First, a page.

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If I have a 1.0m long cylindrical cup, and fill it up to $h$ = 0.5m with water, then the 0.5m of air above it will be at atmospheric pressure. But if I now place a perfect seal on the cylinder, and then invert the cylinder, what is the pressure of the air itself in the cylinder? There is now no air molecules above the 0.5m of air in the cylinder, and thus no net force downwards due to all the air molecules from the atmosphere. Thus there should no longer be this large net pressure on the air (i.e. the air in the cylinder is no longer at atmospheric pressure), and I would assume the only pressure within the cup at the seal is given by $p = p_{water} + p_{air} = \rho_{water}gh + nRT/V$ where $n$ is the density of air in the cylinder, $T$ is the temperature, and $V$ is $(1.0 - h)A_{cylinder}$ (the latter is the area of the cylinder).

This is based on a similar post.

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  • $\begingroup$ So, the air in the cylinder is initially at atmospheric pressure, when the top is open. Just to be clear, your saying that if you seal the top and turn the cylinder upside-down the air pressure will be greatly reduced? $\endgroup$ – M. Enns May 4 '18 at 1:44
  • $\begingroup$ That net pressure in the air inside the cylinder could have been transmitted to the external environment via collisions with the cylindrical cup surface and whatever is supporting the cylinder (e.g. person holding the inverted cup from above). Pressure is force per area, so what will permit the particles to continue having a net acceleration downwards equal to atmospheric pressure if the cylinder shields it from the atmospheric air? If it was simply conservation of momentum, I would agree the air in the cylinder should remain constant. But I have not heard about conservation of pressure. $\endgroup$ – Mathews24 May 4 '18 at 1:55
  • $\begingroup$ "There is now no air molecules above the 0.5m of air in the cylinder . . ." I don't understand this part. The air molecules that were above the air in the cylinder are still there, and they are still above the now inverted cup. They exert the same pressure on the top of the cup that they did before it was inverted, and that pressure is communicated throughout the contents of the cup, yes? $\endgroup$ – Rodney Dunning May 4 '18 at 1:56
  • $\begingroup$ Yes, but besides the volume of air in the cylinder, it is not in contact with external atmosphere. I assume the cylinder is supported (e.g. a person holding the following cup but with air in it above the water, and it should be sealed). $\endgroup$ – Mathews24 May 4 '18 at 2:00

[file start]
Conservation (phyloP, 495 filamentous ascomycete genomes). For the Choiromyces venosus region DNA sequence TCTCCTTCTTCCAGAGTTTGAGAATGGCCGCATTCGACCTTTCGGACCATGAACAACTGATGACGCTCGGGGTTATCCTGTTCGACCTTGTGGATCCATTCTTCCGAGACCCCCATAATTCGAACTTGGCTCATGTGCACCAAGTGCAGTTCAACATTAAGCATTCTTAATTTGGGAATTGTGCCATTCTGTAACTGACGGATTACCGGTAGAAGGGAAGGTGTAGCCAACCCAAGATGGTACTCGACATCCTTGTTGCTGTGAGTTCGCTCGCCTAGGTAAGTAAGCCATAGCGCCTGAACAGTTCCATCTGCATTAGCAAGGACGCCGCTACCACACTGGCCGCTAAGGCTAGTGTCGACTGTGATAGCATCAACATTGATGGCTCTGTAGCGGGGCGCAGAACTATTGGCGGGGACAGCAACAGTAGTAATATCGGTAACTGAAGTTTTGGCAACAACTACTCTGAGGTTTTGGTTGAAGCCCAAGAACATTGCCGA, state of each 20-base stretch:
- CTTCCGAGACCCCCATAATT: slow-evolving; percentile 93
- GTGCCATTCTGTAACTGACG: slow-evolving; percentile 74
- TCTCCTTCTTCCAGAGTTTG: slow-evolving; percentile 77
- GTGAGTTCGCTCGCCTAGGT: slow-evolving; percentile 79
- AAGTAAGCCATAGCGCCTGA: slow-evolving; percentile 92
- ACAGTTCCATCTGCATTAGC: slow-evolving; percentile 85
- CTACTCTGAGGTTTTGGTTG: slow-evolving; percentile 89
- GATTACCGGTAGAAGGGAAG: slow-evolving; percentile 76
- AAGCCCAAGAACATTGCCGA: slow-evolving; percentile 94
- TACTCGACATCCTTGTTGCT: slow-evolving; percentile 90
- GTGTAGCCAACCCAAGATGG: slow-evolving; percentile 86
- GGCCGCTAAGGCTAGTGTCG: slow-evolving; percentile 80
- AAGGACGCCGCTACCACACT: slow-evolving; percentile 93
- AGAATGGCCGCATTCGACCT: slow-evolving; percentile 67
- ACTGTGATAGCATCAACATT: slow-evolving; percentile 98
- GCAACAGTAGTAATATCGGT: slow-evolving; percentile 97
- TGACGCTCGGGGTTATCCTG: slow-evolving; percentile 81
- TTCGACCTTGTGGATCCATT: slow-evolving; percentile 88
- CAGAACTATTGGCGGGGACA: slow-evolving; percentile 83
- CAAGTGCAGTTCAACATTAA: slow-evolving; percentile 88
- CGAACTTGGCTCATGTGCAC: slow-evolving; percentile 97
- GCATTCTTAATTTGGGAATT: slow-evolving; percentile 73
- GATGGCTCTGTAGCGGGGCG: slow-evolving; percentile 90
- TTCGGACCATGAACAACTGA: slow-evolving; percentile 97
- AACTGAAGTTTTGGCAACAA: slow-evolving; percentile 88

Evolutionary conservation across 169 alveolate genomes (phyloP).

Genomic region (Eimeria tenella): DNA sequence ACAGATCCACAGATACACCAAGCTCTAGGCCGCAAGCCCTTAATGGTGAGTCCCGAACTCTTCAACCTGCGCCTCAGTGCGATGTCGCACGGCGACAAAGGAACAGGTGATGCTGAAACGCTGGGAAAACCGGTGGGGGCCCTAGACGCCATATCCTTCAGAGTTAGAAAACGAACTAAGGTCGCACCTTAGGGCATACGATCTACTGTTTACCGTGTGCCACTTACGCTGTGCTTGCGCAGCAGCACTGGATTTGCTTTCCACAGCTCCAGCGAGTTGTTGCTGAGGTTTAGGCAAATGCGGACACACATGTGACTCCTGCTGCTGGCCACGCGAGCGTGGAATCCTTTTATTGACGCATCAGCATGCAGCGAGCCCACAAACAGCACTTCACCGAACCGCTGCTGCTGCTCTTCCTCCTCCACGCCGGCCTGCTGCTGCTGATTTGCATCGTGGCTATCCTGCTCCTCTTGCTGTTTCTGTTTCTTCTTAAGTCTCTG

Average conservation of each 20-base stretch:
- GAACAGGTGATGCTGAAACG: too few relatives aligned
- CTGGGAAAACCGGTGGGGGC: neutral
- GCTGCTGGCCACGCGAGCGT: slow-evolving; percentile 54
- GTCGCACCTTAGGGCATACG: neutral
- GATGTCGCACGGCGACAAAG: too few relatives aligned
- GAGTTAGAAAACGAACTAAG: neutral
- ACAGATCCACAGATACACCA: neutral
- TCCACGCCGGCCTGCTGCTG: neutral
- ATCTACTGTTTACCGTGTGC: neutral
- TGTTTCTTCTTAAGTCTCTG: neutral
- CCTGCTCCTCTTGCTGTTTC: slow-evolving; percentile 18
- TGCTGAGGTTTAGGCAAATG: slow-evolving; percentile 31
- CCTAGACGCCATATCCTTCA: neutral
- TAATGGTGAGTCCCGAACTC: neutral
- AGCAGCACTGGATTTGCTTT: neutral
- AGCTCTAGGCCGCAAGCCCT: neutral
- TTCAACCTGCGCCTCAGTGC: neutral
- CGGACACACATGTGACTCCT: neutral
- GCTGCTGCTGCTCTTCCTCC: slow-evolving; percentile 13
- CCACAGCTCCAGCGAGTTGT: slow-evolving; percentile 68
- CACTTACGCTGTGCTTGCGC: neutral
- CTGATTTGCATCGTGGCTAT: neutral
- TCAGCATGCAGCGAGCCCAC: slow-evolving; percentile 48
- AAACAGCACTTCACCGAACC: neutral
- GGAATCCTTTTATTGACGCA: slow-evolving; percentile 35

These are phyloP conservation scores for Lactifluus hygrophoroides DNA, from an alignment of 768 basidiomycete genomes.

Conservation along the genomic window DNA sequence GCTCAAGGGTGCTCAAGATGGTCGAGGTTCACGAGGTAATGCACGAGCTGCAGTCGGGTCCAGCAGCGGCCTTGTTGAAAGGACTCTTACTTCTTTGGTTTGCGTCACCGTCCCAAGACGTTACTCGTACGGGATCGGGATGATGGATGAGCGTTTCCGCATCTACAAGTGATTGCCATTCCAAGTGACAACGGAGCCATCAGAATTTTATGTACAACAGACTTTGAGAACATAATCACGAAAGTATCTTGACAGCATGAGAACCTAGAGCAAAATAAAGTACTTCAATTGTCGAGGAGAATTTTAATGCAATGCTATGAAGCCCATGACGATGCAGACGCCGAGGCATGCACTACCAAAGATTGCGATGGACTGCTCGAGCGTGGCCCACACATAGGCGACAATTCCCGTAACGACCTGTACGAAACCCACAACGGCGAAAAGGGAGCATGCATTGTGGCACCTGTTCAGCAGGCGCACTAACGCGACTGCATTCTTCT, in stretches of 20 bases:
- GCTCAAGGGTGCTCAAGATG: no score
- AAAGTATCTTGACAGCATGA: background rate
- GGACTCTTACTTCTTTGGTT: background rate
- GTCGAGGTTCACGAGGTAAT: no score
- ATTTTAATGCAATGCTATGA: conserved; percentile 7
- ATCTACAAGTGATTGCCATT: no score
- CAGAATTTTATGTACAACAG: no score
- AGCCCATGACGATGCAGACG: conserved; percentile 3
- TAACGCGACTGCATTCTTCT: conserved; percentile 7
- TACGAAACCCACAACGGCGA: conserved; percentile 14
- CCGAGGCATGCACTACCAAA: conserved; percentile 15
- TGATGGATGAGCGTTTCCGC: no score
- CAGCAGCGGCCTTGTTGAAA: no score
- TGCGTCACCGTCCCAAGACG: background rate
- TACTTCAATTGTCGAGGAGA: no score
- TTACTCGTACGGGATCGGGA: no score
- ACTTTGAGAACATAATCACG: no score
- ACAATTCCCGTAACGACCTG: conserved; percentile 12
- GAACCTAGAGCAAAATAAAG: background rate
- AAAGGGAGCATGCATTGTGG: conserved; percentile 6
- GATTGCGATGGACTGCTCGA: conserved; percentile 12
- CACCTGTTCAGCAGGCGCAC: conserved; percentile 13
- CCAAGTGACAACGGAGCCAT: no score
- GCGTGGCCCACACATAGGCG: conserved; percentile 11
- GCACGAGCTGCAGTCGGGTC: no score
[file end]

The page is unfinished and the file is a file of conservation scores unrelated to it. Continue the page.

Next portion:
• $\begingroup$ The above is similar to case 2 from the following post but the answer appears to insufficiently explain the air pressure in the cylinder contributing to the total pressure on the cardboard since this experiment should not work if the cylindrical cup is now opened from above while it is inverted (i.e. the cardboard remains below on the water interface, but a hole is now inserted above). $\endgroup$ – Mathews24 May 4 '18 at 2:11
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then the 0.5m of air above it will be at atmospheric pressure.

Correct. You don't give the width of the cylinder, so the exact height isn't that relevant. But we can say there is a volume of air $V$ remaining in the cylinder.

But if I now place a perfect seal on the cylinder, and then invert the cylinder, what is the pressure of the air itself in the cylinder?

As the volume has not changed (and we presume the temperature is also constant), then $P = \frac{nRT}{V}$, so the pressure is the same as it was before.

There is now no air molecules above the 0.5m of air in the cylinder, and thus no net force downwards due to all the air molecules from the atmosphere.

That doesn't matter. The vessel is rigid. The air molecules inside bump against the walls. The walls respond with a normal force. That force over their area is a pressure. The pressure is the same as the atmosphere because it started at that pressure. Assuming it was strong enough, you could take it into outer space and the same pressure would remain on the inside.

The water is just a complication. It has nearly constant volume, so the air is constrained to a nearly constant volume in the vessel. The same would happen if you sealed it without water inside.